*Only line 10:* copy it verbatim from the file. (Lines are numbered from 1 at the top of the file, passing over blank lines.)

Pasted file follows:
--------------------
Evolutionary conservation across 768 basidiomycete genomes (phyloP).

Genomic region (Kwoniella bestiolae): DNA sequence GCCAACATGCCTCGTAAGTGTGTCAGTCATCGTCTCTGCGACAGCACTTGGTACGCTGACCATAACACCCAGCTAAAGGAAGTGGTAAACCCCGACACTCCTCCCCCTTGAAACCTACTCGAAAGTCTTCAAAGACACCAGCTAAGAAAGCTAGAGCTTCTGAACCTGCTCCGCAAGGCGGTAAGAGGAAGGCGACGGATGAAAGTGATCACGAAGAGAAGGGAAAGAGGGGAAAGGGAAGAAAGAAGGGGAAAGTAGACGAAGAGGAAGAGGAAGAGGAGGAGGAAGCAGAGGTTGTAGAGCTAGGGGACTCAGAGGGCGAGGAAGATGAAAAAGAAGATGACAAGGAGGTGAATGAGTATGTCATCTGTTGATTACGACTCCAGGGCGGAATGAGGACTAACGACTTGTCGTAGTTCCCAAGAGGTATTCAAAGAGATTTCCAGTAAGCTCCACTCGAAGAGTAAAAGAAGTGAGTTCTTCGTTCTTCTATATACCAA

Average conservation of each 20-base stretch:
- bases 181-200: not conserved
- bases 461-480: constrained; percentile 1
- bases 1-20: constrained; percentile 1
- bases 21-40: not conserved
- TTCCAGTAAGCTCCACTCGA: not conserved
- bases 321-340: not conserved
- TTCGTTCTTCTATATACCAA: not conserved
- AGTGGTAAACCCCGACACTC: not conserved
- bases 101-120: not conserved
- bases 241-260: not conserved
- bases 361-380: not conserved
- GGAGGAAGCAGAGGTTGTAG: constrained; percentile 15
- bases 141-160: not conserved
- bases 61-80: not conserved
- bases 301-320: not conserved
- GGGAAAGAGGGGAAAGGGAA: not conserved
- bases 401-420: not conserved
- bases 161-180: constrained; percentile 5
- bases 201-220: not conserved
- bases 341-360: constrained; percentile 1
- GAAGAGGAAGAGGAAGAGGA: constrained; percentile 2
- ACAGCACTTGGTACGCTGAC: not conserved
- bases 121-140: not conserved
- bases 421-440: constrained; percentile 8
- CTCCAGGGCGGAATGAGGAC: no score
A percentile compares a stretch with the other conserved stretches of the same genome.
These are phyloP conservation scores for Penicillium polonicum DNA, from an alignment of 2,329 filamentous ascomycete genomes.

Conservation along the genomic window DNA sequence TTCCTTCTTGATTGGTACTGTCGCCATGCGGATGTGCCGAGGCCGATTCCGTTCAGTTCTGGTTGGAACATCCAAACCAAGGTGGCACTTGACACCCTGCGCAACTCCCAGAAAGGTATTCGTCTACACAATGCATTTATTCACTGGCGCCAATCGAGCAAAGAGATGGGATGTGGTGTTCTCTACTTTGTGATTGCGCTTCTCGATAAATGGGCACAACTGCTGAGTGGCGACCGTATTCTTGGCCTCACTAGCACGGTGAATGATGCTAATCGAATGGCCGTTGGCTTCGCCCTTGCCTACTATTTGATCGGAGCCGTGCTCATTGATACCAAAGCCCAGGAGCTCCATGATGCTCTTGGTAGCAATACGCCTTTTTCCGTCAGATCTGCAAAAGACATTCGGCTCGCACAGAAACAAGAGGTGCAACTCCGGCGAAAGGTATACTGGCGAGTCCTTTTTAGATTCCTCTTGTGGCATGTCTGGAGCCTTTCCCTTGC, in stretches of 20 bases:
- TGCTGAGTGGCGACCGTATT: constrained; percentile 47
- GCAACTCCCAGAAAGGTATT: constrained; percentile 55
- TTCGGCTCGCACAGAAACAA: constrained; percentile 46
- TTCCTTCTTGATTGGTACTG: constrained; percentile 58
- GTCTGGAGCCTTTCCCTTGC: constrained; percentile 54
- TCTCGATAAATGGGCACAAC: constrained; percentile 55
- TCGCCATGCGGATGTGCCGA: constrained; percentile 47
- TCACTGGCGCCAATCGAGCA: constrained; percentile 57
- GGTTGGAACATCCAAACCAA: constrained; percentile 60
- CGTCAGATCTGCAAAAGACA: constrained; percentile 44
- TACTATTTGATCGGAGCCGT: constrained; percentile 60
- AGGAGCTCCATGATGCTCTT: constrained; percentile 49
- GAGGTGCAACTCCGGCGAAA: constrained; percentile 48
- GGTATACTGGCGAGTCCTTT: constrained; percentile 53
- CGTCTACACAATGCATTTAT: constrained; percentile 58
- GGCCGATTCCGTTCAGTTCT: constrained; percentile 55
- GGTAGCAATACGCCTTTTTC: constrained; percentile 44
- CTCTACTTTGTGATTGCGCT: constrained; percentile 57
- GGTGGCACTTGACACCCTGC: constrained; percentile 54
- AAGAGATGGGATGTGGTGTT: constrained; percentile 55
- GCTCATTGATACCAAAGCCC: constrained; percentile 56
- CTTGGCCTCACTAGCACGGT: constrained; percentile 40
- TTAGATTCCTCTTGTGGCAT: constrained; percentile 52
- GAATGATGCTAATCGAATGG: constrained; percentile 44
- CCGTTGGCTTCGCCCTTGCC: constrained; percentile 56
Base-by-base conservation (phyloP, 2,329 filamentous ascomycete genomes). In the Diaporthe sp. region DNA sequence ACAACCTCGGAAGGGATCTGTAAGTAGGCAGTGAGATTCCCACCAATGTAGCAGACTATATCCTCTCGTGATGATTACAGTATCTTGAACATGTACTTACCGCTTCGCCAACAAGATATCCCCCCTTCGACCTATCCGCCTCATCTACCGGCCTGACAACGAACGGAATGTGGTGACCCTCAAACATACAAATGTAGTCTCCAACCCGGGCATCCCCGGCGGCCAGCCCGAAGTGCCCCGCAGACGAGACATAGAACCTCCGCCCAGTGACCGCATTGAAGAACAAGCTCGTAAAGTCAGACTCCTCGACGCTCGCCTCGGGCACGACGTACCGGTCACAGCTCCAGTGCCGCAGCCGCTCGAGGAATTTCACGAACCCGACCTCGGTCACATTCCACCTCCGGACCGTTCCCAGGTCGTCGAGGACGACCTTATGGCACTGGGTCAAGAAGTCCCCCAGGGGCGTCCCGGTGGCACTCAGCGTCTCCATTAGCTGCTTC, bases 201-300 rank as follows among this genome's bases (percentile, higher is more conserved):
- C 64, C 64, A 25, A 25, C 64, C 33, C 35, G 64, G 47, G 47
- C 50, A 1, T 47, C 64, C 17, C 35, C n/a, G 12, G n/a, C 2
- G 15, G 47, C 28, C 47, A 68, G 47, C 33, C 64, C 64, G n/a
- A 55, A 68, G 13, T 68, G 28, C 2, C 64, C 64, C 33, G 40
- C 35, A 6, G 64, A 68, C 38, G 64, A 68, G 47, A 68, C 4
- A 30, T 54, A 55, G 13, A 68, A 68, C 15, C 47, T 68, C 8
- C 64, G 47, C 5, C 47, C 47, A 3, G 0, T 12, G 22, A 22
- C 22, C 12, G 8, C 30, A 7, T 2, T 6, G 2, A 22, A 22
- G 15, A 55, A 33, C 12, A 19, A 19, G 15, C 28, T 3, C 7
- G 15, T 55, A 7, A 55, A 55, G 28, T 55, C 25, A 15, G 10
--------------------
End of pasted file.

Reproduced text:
- TTCGTTCTTCTATATACCAA: not conserved